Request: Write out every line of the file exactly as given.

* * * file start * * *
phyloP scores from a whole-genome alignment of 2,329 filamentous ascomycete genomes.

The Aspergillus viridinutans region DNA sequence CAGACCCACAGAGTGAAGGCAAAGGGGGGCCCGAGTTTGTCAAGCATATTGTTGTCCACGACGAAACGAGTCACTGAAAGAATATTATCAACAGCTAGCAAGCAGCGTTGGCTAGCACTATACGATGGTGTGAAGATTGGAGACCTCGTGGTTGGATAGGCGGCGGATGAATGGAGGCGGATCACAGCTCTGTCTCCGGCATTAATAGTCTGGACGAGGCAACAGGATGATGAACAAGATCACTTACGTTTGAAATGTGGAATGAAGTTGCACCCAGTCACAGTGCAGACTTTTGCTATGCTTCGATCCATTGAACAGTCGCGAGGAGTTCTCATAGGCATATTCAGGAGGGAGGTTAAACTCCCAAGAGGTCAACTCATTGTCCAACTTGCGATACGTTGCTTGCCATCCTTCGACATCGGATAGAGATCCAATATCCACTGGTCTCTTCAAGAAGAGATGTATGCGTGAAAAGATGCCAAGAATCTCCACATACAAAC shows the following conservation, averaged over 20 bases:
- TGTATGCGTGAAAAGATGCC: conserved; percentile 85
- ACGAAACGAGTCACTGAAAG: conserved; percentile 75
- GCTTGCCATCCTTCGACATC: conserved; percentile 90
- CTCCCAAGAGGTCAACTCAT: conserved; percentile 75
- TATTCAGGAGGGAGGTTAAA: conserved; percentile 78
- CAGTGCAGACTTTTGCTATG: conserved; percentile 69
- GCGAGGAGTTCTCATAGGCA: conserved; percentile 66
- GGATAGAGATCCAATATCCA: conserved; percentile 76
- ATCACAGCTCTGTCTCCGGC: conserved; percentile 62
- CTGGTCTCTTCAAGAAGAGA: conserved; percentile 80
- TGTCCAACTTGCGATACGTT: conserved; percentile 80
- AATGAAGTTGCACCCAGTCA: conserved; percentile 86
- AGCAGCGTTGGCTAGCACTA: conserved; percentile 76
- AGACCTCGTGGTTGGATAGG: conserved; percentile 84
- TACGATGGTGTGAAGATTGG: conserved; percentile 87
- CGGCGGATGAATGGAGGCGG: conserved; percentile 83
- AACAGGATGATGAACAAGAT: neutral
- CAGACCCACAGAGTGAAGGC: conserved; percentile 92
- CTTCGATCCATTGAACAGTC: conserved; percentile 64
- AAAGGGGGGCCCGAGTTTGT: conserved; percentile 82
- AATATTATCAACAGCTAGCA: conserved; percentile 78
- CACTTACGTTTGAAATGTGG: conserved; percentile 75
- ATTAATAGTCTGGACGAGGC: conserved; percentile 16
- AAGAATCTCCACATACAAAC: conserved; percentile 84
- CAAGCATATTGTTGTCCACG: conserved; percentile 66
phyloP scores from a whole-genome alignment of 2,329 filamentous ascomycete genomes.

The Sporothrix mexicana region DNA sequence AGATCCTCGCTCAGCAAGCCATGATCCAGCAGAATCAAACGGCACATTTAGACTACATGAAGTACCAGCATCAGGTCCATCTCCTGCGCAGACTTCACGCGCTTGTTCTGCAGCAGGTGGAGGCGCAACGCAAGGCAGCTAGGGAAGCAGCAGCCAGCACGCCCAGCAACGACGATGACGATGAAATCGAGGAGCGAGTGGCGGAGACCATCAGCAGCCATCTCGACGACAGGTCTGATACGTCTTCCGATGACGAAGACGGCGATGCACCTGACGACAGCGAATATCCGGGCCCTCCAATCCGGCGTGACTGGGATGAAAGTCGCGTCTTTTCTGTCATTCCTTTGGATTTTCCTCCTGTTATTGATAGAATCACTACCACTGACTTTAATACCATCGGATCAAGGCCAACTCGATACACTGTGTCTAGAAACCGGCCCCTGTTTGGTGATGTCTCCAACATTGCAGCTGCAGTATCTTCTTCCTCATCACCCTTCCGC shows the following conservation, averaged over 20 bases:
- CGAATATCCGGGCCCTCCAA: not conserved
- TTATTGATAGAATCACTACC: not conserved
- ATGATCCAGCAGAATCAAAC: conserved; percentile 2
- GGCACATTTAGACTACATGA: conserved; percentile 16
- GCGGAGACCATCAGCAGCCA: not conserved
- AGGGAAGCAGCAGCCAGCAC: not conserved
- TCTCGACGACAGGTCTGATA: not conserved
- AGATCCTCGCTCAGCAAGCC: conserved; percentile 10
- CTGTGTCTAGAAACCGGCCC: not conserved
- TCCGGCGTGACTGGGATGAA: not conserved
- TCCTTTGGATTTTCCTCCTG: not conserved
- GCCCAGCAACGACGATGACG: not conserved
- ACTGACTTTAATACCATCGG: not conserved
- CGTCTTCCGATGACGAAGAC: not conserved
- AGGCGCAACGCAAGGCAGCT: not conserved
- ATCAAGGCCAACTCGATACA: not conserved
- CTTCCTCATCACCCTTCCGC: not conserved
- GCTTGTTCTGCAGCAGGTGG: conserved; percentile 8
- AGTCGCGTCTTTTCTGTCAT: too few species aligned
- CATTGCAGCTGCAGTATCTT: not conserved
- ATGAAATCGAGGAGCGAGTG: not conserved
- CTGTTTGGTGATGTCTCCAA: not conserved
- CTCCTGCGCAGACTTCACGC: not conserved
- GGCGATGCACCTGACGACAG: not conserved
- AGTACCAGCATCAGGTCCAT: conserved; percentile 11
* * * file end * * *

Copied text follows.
phyloP scores from a whole-genome alignment of 2,329 filamentous ascomycete genomes.

The Aspergillus viridinutans region DNA sequence CAGACCCACAGAGTGAAGGCAAAGGGGGGCCCGAGTTTGTCAAGCATATTGTTGTCCACGACGAAACGAGTCACTGAAAGAATATTATCAACAGCTAGCAAGCAGCGTTGGCTAGCACTATACGATGGTGTGAAGATTGGAGACCTCGTGGTTGGATAGGCGGCGGATGAATGGAGGCGGATCACAGCTCTGTCTCCGGCATTAATAGTCTGGACGAGGCAACAGGATGATGAACAAGATCACTTACGTTTGAAATGTGGAATGAAGTTGCACCCAGTCACAGTGCAGACTTTTGCTATGCTTCGATCCATTGAACAGTCGCGAGGAGTTCTCATAGGCATATTCAGGAGGGAGGTTAAACTCCCAAGAGGTCAACTCATTGTCCAACTTGCGATACGTTGCTTGCCATCCTTCGACATCGGATAGAGATCCAATATCCACTGGTCTCTTCAAGAAGAGATGTATGCGTGAAAAGATGCCAAGAATCTCCACATACAAAC shows the following conservation, averaged over 20 bases:
- TGTATGCGTGAAAAGATGCC: conserved; percentile 85
- ACGAAACGAGTCACTGAAAG: conserved; percentile 75
- GCTTGCCATCCTTCGACATC: conserved; percentile 90
- CTCCCAAGAGGTCAACTCAT: conserved; percentile 75
- TATTCAGGAGGGAGGTTAAA: conserved; percentile 78
- CAGTGCAGACTTTTGCTATG: conserved; percentile 69
- GCGAGGAGTTCTCATAGGCA: conserved; percentile 66
- GGATAGAGATCCAATATCCA: conserved; percentile 76
- ATCACAGCTCTGTCTCCGGC: conserved; percentile 62
- CTGGTCTCTTCAAGAAGAGA: conserved; percentile 80
- TGTCCAACTTGCGATACGTT: conserved; percentile 80
- AATGAAGTTGCACCCAGTCA: conserved; percentile 86
- AGCAGCGTTGGCTAGCACTA: conserved; percentile 76
- AGACCTCGTGGTTGGATAGG: conserved; percentile 84
- TACGATGGTGTGAAGATTGG: conserved; percentile 87
- CGGCGGATGAATGGAGGCGG: conserved; percentile 83
- AACAGGATGATGAACAAGAT: neutral
- CAGACCCACAGAGTGAAGGC: conserved; percentile 92
- CTTCGATCCATTGAACAGTC: conserved; percentile 64
- AAAGGGGGGCCCGAGTTTGT: conserved; percentile 82
- AATATTATCAACAGCTAGCA: conserved; percentile 78
- CACTTACGTTTGAAATGTGG: conserved; percentile 75
- ATTAATAGTCTGGACGAGGC: conserved; percentile 16
- AAGAATCTCCACATACAAAC: conserved; percentile 84
- CAAGCATATTGTTGTCCACG: conserved; percentile 66
phyloP scores from a whole-genome alignment of 2,329 filamentous ascomycete genomes.

The Sporothrix mexicana region DNA sequence AGATCCTCGCTCAGCAAGCCATGATCCAGCAGAATCAAACGGCACATTTAGACTACATGAAGTACCAGCATCAGGTCCATCTCCTGCGCAGACTTCACGCGCTTGTTCTGCAGCAGGTGGAGGCGCAACGCAAGGCAGCTAGGGAAGCAGCAGCCAGCACGCCCAGCAACGACGATGACGATGAAATCGAGGAGCGAGTGGCGGAGACCATCAGCAGCCATCTCGACGACAGGTCTGATACGTCTTCCGATGACGAAGACGGCGATGCACCTGACGACAGCGAATATCCGGGCCCTCCAATCCGGCGTGACTGGGATGAAAGTCGCGTCTTTTCTGTCATTCCTTTGGATTTTCCTCCTGTTATTGATAGAATCACTACCACTGACTTTAATACCATCGGATCAAGGCCAACTCGATACACTGTGTCTAGAAACCGGCCCCTGTTTGGTGATGTCTCCAACATTGCAGCTGCAGTATCTTCTTCCTCATCACCCTTCCGC shows the following conservation, averaged over 20 bases:
- CGAATATCCGGGCCCTCCAA: not conserved
- TTATTGATAGAATCACTACC: not conserved
- ATGATCCAGCAGAATCAAAC: conserved; percentile 2
- GGCACATTTAGACTACATGA: conserved; percentile 16
- GCGGAGACCATCAGCAGCCA: not conserved
- AGGGAAGCAGCAGCCAGCAC: not conserved
- TCTCGACGACAGGTCTGATA: not conserved
- AGATCCTCGCTCAGCAAGCC: conserved; percentile 10
- CTGTGTCTAGAAACCGGCCC: not conserved
- TCCGGCGTGACTGGGATGAA: not conserved
- TCCTTTGGATTTTCCTCCTG: not conserved
- GCCCAGCAACGACGATGACG: not conserved
- ACTGACTTTAATACCATCGG: not conserved
- CGTCTTCCGATGACGAAGAC: not conserved
- AGGCGCAACGCAAGGCAGCT: not conserved
- ATCAAGGCCAACTCGATACA: not conserved
- CTTCCTCATCACCCTTCCGC: not conserved
- GCTTGTTCTGCAGCAGGTGG: conserved; percentile 8
- AGTCGCGTCTTTTCTGTCAT: too few species aligned
- CATTGCAGCTGCAGTATCTT: not conserved
- ATGAAATCGAGGAGCGAGTG: not conserved
- CTGTTTGGTGATGTCTCCAA: not conserved
- CTCCTGCGCAGACTTCACGC: not conserved
- GGCGATGCACCTGACGACAG: not conserved
- AGTACCAGCATCAGGTCCAT: conserved; percentile 11